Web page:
In some cases, the catalytic converter can eliminate small amounts of dark smoke. With a bad catalytic converter, any black smoke will come straight out of the exhaust.

6. Engine Misfires

Another sign of a bad catalytic converter is engine misfires. This happens because a bad catalytic converter can cause your engine to overheat.

This can cause your engine to combust when it’s not supposed to. Also, this will cause certain pistons to misfire.

If you are not familiar with a misfire, a misfire sounds like a popping or backfiring sound. These sounds are sudden and occur quickly.
Below is a video of what you might hear when your engine misfires.

7. Rattling Noise

Catalytic converters have a honeycomb structure inside. The material and structure inside the catalytic converter allow it to eliminate harmful chemicals inside your exhaust.

When the structure becomes damaged either due to heat or damage, this will cause your catalytic converter to go bad. Typically when this happens, you will be able to hear a rattling noise.

You will hear this when you are accelerating or going over a bump. When there is severe damage, you will hear this rattling noise even when you are idle.

8. Damaged or Discolored Housing

If there is damage on the outside of the catalytic converter, this is a sign that its bad.

One of the most common signs is if there is clear damage, such as a dent, hole, or crack in the housing. Typically, damage on the outside will cause damage on the inside and reduce its effectiveness.

Another common sign is if the housing of the catalytic converter is warping or discolored. This typically happens when a catalytic converter is overheating.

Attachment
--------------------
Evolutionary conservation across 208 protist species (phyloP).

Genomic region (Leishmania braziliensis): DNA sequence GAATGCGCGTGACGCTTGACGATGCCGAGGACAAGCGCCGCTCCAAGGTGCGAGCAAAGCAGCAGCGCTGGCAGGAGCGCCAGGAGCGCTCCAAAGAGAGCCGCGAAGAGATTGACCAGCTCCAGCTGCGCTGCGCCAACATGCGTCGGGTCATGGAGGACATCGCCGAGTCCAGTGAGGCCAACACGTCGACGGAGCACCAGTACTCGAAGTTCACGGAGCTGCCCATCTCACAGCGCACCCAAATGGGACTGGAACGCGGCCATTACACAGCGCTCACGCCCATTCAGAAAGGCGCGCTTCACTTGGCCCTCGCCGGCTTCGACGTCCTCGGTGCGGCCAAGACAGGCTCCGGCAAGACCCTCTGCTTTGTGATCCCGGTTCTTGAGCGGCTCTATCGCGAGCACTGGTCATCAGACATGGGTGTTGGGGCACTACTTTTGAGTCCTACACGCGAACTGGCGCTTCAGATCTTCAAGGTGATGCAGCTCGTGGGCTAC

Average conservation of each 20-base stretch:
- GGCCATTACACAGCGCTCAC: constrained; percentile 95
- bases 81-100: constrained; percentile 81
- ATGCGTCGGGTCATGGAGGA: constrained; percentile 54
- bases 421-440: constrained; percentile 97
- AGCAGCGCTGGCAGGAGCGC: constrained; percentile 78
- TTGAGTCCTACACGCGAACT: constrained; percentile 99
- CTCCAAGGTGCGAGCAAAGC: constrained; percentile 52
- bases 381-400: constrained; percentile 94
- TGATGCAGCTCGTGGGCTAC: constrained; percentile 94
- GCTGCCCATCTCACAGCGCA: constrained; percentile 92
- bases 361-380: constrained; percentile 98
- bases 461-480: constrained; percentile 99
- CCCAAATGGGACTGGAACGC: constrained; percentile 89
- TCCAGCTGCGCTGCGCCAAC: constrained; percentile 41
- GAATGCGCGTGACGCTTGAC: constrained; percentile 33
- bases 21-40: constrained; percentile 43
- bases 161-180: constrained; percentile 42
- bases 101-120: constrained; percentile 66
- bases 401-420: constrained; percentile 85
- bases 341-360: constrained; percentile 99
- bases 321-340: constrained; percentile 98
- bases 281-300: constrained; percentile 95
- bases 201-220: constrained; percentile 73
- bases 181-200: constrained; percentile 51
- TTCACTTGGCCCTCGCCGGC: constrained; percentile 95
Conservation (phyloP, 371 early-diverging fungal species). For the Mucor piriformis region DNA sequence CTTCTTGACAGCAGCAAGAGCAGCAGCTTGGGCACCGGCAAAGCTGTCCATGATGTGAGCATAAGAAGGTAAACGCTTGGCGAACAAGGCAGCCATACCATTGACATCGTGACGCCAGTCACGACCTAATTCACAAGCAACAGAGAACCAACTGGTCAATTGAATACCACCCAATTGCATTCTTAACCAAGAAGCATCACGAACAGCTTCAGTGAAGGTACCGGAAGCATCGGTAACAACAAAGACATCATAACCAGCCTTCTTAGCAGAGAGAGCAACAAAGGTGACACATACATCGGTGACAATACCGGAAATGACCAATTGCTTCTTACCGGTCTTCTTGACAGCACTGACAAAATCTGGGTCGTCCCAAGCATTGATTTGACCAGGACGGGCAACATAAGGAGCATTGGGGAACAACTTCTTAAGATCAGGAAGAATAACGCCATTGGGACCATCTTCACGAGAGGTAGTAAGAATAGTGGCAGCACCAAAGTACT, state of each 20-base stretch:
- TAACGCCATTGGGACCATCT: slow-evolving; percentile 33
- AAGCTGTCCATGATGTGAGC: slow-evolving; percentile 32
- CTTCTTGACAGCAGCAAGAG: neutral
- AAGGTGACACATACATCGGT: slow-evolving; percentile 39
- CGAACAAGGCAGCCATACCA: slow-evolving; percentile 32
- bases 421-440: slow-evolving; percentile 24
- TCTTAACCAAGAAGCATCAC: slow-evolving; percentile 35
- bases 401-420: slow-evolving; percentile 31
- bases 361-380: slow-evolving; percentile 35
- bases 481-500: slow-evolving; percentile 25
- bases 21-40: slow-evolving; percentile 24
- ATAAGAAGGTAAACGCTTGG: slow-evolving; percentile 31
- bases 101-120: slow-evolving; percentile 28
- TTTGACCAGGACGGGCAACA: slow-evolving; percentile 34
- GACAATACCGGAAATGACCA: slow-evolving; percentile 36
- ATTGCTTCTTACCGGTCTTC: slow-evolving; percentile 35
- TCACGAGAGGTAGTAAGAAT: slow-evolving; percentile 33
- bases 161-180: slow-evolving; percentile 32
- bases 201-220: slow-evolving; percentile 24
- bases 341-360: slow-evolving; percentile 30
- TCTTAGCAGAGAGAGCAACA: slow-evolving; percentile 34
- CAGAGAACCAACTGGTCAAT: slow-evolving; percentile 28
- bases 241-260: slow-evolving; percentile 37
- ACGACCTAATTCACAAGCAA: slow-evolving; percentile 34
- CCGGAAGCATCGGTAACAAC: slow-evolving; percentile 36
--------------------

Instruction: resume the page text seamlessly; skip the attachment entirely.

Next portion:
The excess heat will damage the interior and exterior of the catalytic converter. This damage will ruin your catalytic converter.

9. Reduced Fuel Economy

Catalytic converters can also reduce your fuel economy. This happens because a bad catalytic converter creates a back push, forcing your vehicle’s engine to work harder to push out exhaust fumes. This process rob’s your vehicle of horsepower and reduces fuel economy.

This is especially easy to measure if you follow the same commute every day.

Let’s say you refill your tank every Monday. If all of a sudden you need to refill on Saturday, then this might be a sign of reduced gas mileage.

In newer vehicles, the gas mileage is displayed on your dashboard or the central display.

Keep track of this value over several weeks.

You can compare your MPG to the MPG recommended for your car’s specific year and model.

An easy way to determine your vehicle’s average gas mileage is using the U.S Department of Energy’s fuel economy website.

If your car does not display the MPG on the dashboard, you can use an app to track your MPG.

If your car has a lower MPG than the recommended MPG for your vehicle, I suggest you inspect your catalytic converter or take it to a professional to determine the reason.

10. Poor Engine Performance

A bad catalytic converter is not healthy for your engine. A clog or lack of filtration can result in many issues while you drive.

You might experience a loss in horsepower, reduced acceleration, and engine stalling or jerking with a bad catalytic converter.

This will also place additional wear on your engine because you’re making your engine work harder than it needs to.

If your engine begins to operate differently, then you should inspect your catalytic converter.

What Causes A Catalytic Converter To Fail?

1. Antifreeze or Oil leaking into the Exhaust System

One of the most common reasons that cause catalytic converters to fail is when oil, fuel, or antifreeze leaks into your exhaust system.

When these liquids make their way into your exhaust system, they will clog your catalytic converter. Also, if there is oil or fuel in your catalytic converter, it can cause it to overheat and damage the interior structure.

2. Misfiring Engine